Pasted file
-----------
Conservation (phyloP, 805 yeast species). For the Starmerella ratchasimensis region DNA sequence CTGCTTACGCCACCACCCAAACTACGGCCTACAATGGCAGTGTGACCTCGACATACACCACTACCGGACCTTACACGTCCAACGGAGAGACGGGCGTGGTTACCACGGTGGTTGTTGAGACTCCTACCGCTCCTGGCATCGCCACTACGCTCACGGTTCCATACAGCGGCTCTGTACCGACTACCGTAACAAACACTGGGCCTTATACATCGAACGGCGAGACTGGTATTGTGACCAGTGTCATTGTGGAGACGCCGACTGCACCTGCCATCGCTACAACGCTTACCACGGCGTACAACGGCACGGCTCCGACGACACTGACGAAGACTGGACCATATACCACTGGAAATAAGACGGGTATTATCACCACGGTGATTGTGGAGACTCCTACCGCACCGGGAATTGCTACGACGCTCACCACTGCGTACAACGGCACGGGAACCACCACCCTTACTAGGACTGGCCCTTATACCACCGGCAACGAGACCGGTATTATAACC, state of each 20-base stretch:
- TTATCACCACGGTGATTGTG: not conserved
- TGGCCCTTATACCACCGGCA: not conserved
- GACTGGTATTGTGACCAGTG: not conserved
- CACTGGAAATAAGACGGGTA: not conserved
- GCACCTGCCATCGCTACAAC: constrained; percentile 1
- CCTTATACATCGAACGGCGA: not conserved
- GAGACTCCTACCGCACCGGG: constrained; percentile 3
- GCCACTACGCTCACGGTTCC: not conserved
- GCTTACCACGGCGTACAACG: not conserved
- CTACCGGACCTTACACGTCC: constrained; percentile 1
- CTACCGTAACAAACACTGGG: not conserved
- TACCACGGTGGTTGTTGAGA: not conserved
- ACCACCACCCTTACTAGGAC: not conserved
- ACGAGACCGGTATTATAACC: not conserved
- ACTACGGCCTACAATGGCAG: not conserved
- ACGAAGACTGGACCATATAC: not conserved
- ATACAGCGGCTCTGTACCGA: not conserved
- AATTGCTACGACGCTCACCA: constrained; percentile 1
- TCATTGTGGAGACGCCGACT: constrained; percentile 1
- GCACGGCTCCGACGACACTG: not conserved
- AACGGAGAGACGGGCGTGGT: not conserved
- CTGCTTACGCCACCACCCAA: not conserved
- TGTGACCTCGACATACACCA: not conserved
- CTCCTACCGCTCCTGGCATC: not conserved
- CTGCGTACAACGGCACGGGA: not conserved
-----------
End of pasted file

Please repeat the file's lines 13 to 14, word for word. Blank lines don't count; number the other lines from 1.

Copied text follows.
- TACCACGGTGGTTGTTGAGA: not conserved
- ACCACCACCCTTACTAGGAC: not conserved